To what extent can AI/statistical systems support the criminal justice process? Can we rely on algorithmic calculations to help us make decisions about whether an offender should receive a prison sentence? Are sentencing decisions made by statistical systems more or less likely to be flawed than those made by humans? As the use of AI in criminal justice systems around the world continues to grow, these questions become more and urgent to discuss – and were the focus of a recent roundtable discussion held at Oxford.
The Roundtable on Uses of Artificial Intelligence in the Criminal Justice System was organised as part of the AI and Law in New Zealand project, at the University of Otago, with support from the UEHIRO Centre for Practical Ethics at Oxford University. The event was held on November 23rd and 24th 2017 at St Anne’s College, Oxford. The project team also held a second roundtable event on the same theme at the University of Otago on December 11th and 12th 2017. The aim of the day was to facilitate discussion on AI and criminal justice from multiple perspectives. It was attended by, amongst others, lawyers, policy researchers, AI technologists, statisticians, ethicists and police officers. The event was structured around 5 issues, as set out by the organisers:
• Accuracy: How reliable are the system’s predictions or judgements? How can it be tested for accuracy? Should the results of such evaluations be made public?
• Bias: Is the system discriminatory towards particular social groups? Is bias ever acceptable, if it leads to higher accuracy? Are there ways of removing bias without compromising accuracy?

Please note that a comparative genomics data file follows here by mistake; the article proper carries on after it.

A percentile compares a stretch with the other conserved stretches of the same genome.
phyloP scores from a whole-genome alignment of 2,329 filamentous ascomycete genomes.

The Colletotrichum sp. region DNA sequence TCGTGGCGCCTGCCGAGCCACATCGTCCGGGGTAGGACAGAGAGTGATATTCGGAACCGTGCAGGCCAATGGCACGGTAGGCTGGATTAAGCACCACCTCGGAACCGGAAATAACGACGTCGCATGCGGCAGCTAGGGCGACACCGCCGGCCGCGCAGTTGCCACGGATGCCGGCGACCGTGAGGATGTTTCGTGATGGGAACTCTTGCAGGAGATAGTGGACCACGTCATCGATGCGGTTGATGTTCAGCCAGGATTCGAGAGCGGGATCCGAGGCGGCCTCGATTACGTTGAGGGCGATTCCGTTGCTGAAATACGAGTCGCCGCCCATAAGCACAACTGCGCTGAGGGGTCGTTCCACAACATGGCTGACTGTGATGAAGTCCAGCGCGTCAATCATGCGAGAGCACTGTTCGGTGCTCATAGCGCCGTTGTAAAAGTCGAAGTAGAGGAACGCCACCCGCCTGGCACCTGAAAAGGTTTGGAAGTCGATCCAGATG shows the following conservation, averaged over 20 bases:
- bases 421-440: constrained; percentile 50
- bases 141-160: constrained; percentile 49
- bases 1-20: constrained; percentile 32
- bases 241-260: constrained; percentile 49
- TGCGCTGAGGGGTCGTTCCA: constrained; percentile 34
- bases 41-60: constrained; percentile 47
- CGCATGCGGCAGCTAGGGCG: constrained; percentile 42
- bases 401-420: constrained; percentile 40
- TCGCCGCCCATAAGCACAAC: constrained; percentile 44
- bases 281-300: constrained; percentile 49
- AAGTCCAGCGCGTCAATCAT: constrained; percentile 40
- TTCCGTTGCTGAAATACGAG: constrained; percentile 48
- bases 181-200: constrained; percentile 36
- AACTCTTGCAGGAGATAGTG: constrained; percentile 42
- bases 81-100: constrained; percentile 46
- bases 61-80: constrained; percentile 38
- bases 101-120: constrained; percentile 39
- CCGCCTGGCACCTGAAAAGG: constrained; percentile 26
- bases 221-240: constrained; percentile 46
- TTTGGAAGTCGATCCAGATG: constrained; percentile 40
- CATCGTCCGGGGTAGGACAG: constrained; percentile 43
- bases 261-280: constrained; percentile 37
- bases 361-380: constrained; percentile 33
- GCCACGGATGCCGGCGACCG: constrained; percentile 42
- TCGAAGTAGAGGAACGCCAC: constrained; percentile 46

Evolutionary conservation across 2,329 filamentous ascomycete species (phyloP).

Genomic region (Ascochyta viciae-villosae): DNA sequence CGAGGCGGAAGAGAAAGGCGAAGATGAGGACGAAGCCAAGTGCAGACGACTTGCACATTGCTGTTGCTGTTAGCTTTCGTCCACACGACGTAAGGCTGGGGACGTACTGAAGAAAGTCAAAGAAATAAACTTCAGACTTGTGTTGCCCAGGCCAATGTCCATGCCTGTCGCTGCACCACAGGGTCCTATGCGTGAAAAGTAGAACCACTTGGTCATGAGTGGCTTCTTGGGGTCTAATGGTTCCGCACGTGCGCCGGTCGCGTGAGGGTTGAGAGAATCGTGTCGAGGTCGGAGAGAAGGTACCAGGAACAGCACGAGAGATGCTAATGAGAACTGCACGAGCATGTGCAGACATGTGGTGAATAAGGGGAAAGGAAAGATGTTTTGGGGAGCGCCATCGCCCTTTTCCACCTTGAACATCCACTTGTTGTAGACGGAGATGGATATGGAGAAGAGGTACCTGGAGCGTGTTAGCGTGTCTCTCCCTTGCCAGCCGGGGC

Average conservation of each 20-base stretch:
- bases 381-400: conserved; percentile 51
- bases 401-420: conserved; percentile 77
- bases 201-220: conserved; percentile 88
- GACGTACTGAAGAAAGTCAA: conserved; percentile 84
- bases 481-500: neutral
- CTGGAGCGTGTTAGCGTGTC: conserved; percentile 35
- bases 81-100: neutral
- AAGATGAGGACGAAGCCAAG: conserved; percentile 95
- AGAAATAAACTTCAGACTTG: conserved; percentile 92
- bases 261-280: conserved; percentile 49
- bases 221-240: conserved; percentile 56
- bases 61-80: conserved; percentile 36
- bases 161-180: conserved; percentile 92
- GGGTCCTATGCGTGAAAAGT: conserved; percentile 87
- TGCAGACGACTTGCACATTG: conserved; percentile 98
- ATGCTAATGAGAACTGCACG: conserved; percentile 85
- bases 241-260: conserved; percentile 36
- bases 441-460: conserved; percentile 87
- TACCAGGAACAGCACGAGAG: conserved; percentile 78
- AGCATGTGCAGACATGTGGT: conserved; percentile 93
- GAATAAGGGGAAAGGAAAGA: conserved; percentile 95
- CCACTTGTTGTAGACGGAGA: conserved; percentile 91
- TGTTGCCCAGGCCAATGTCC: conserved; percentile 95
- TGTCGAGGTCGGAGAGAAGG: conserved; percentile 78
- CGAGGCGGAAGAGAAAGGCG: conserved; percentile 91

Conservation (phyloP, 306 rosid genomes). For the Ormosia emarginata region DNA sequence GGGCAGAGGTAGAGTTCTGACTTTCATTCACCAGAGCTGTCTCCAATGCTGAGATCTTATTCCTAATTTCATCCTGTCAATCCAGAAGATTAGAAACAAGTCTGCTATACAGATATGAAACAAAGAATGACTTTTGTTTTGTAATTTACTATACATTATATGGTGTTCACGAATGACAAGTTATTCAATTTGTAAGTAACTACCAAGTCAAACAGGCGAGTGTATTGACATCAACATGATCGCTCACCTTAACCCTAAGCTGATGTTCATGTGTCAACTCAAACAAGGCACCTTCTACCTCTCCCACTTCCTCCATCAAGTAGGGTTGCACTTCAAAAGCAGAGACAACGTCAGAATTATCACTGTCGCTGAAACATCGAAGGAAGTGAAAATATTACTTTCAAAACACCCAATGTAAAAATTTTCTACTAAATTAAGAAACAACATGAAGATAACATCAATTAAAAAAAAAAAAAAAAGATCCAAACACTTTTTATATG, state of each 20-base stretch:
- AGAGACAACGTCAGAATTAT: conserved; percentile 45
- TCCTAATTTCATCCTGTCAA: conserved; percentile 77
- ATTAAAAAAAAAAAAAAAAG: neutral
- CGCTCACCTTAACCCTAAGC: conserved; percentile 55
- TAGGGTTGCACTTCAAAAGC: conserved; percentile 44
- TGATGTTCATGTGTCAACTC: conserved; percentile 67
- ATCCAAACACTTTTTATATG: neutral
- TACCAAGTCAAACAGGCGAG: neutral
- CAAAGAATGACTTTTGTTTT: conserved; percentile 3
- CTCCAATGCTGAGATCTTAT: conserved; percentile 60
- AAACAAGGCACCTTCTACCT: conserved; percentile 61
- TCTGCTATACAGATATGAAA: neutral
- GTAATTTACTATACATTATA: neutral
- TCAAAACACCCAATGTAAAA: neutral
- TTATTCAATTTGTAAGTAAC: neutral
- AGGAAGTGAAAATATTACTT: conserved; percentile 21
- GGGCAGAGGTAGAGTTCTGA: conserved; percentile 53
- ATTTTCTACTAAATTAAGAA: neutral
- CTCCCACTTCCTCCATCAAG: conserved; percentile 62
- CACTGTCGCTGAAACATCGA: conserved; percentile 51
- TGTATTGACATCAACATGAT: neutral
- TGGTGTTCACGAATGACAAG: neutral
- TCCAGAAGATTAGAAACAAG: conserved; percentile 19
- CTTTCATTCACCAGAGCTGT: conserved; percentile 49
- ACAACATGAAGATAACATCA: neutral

• Control: How do human decision-makers interact with the system? How can we most productively combine human decisions with the system’s processes? What control should humans have over the system’s outputs?
• Transparency: Should there be a requirement that the system’s outputs be ‘explainable’? If so, how can/should explanations be provided? Can these explanations be provided without infringing on individuals’ privacy, or (for commercial systems) disclosing proprietary code?
• Oversight and Regulation: What ethical or legal frameworks should be established to ensure good practice on all of the above issues?
UnBias was represented by project team member Helena Webb, who contributed to the discussions by giving a presentation on the social and normative dimensions of algorithmic bias. She described the ways that some contemporary uses of algorithms in the criminal justice system (and other contexts) have been criticised as disadvantaging or even discriminating against certain societal groups. She highlighted that due to the newness of AI and algorithmic decision making much is as yet unknown about the potential positive and negative impacts of these innovations. She then used findings from our UnBias stakeholder workshops to outline the challenges that lie ahead in working through these issues and the importance of soliciting multiple perspectives in order to identify effective ways in which bias might be managed or avoided.